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4G63T
The Mitsubishi Sirius or 4G6/4D6 engine is the name of one of Mitsubishi Motors' four series of inline 4 automobile engines, along with Astron, Orion, and Saturn. The 4G6 gasoline engines were the favoured performance variant for Mitsubishi. The 4G61T powered their Colt Turbo, while the 4G63T, first introduced in the 1980 Galant, went on to see service in the Sapporo and Starion coupés during the so-called "turbo era" of the 1980s, before creating for itself an illustrious motorsport heritage as the powerplant under the hood of the World Rally Championship-winning Lancer Evolution
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Automotive Industry
The automotive industry is a wide range of companies and organizations involved in the design, development, manufacturing, marketing, and selling of motor vehicles,[1] some of them are called automakers. It is one of the world's most important economic sectors by revenue
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SOHC
Overhead camshaft,[1][2] commonly abbreviated to OHC,[1][2] is a valvetrain configuration which places the camshaft of an internal combustion engine of the reciprocating type within the cylinder heads ("above" the pistons and combustion chambers) and drives the valves or lifters in a more direct manner compared with overhead valves (OHV) and pushrods.Contents1 Overview 2 Single overhead camshaft2.1 Alternative SOHC layouts3 Dual overhead camshaft 4 Triple overhead camshaft 5 Camshaft
Camshaft
drive systems5.1 Timing belt 5.2 Timing chain 5.3 Bevel shaft 5.4 Gear train 5.5 Cranks and rods6 Variable
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Mitsubishi Motors
Carlos Ghosn
Carlos Ghosn
(Chairman) Osamu Masuko (President & CEO)[1] Trevor Mann
Trevor Mann
(Chief Operating Officer) [2] [3]Products Passenger cars, economy cars, commercial vehiclesProduction output 1,079,346 vehicles (FY2016)[4]Revenue ¥1.907 trillion (FY2016)[5]Operating income ¥-158.7 billion (FY2016)[5]Net income ¥-198.5 billion (FY2016)[5]Total assets ¥1.484 trillion (FY2016)[5]Total equity ¥765.381 billion (FY2016)[5]Owner Nissan
Nissan
Motor Co., Ltd
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Longitudinal Engine
In automotive engineering, a longitudinal engine is an internal combustion engine in which the crankshaft is oriented along the long axis of the vehicle, front to back.[1][2] This type of motor is usually used for rear-wheel drive cars, except for some Audi
Audi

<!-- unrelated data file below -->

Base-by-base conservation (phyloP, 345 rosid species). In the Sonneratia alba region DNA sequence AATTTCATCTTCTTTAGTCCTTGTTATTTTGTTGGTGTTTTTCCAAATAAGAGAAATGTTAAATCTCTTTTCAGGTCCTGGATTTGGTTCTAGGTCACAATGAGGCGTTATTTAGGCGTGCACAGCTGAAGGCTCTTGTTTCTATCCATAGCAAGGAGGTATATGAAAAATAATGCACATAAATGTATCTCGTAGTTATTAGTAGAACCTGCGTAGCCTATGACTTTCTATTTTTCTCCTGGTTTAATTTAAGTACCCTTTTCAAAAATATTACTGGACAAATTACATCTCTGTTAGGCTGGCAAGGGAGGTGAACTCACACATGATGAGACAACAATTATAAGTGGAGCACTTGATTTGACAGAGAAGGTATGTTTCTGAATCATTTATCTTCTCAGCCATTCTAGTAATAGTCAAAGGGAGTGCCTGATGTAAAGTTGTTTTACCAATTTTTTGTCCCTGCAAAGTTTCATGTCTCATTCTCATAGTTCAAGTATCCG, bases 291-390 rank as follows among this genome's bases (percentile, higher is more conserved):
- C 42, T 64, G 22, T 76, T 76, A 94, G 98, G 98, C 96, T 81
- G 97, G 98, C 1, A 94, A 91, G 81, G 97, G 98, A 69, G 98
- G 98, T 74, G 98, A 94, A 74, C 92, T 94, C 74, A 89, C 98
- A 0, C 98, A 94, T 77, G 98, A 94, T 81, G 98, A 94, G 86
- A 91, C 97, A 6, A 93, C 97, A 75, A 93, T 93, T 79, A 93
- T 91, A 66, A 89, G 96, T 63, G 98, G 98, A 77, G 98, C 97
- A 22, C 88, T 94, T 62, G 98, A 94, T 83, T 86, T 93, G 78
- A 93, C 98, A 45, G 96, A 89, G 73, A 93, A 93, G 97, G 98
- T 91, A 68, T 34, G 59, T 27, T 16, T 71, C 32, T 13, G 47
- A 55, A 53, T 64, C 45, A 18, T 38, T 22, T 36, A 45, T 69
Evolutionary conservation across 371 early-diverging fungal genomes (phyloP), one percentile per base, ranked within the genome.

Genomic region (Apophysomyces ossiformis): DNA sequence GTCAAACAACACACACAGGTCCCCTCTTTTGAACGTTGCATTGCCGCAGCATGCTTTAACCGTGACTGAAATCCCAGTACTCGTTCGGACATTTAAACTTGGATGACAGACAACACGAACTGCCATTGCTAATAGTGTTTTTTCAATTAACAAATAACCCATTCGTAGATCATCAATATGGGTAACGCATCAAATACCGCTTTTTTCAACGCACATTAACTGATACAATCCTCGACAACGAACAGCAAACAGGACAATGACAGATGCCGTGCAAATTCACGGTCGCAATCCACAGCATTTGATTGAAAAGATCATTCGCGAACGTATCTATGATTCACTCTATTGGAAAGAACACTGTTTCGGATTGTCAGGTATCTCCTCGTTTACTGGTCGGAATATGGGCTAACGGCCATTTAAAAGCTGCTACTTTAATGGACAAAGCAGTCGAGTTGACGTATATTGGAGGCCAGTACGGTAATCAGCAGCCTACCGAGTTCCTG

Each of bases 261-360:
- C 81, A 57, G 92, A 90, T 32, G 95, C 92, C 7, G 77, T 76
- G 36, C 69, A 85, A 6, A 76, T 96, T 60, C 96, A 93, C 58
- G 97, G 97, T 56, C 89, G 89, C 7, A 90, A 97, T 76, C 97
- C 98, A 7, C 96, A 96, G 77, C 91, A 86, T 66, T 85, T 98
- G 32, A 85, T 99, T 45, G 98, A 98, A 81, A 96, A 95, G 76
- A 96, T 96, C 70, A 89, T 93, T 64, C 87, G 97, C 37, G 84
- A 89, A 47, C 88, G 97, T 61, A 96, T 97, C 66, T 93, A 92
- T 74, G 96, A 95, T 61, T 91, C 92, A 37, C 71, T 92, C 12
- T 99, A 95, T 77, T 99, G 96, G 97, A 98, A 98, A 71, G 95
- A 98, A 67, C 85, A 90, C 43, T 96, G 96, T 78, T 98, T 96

and SAAB models equipped with longitudinal engines in front wheel drive. In front-wheel drive cars a transverse engine is usually used. Trucks often have longitudinal engines with rear-wheel drive. For motorcycles, the use of a particular type depends on the drive: in case of a chain or belt drive a transverse engine is usually used, and with shaft drives a longitudinal engine. Longitudinal engines in motorcycles do have one disadvantage: the "tipping point" of the crankshaft tilts along the entire motorcycle to a greater or lesser degree when accelerating
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Rear-wheel Drive
In automotive design, the automobile layout describes where on the vehicle the engine and drive wheels are found. Many different combinations of engine location and driven wheels are found in practice, and the location of each is dependent on the application for which the vehicle will be used. Factors influencing the design choice include cost, complexity, reliability, packaging (location and size of the passenger compartment and boot), weight distribution, and the vehicle's intended handling characteristics. Layouts can roughly be divided into two categories: front- or rear-wheel drive
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All-wheel Drive
An all-wheel drive vehicle (AWD vehicle) is one with a powertrain capable of providing power to all its wheels, whether full-time or on-demand. The most common forms of all-wheel drive are: 4×4
4×4
(also, four-wheel drive and 4WD) Reflecting two axles with both wheels on each capable of being powered. 6×6
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Mitsubishi Delica
″Mitsubishi DelicaOverviewManufacturer Mitsubishi MotorsProduction 1968–presentAssembly Nagoya
Nagoya
Plant, Okazaki, Aichi, JapanBody and chassisClass Minivan Pickup truckBody style Van Pickup truckThe Mitsubishi Delica
Mitsubishi Delica
is a range of cabover vans and pickup trucks designed and built by the Japanese automaker Mitsubishi since 1968
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Mitsubishi Chariot
The Mitsubishi Chariot
Chariot
is a small multi-purpose vehicle (MPV) manufactured and marketed by Mitsubishi from 1983 to 2003. Based on the SSW concept car first exhibited at the 23rd Tokyo Motor Show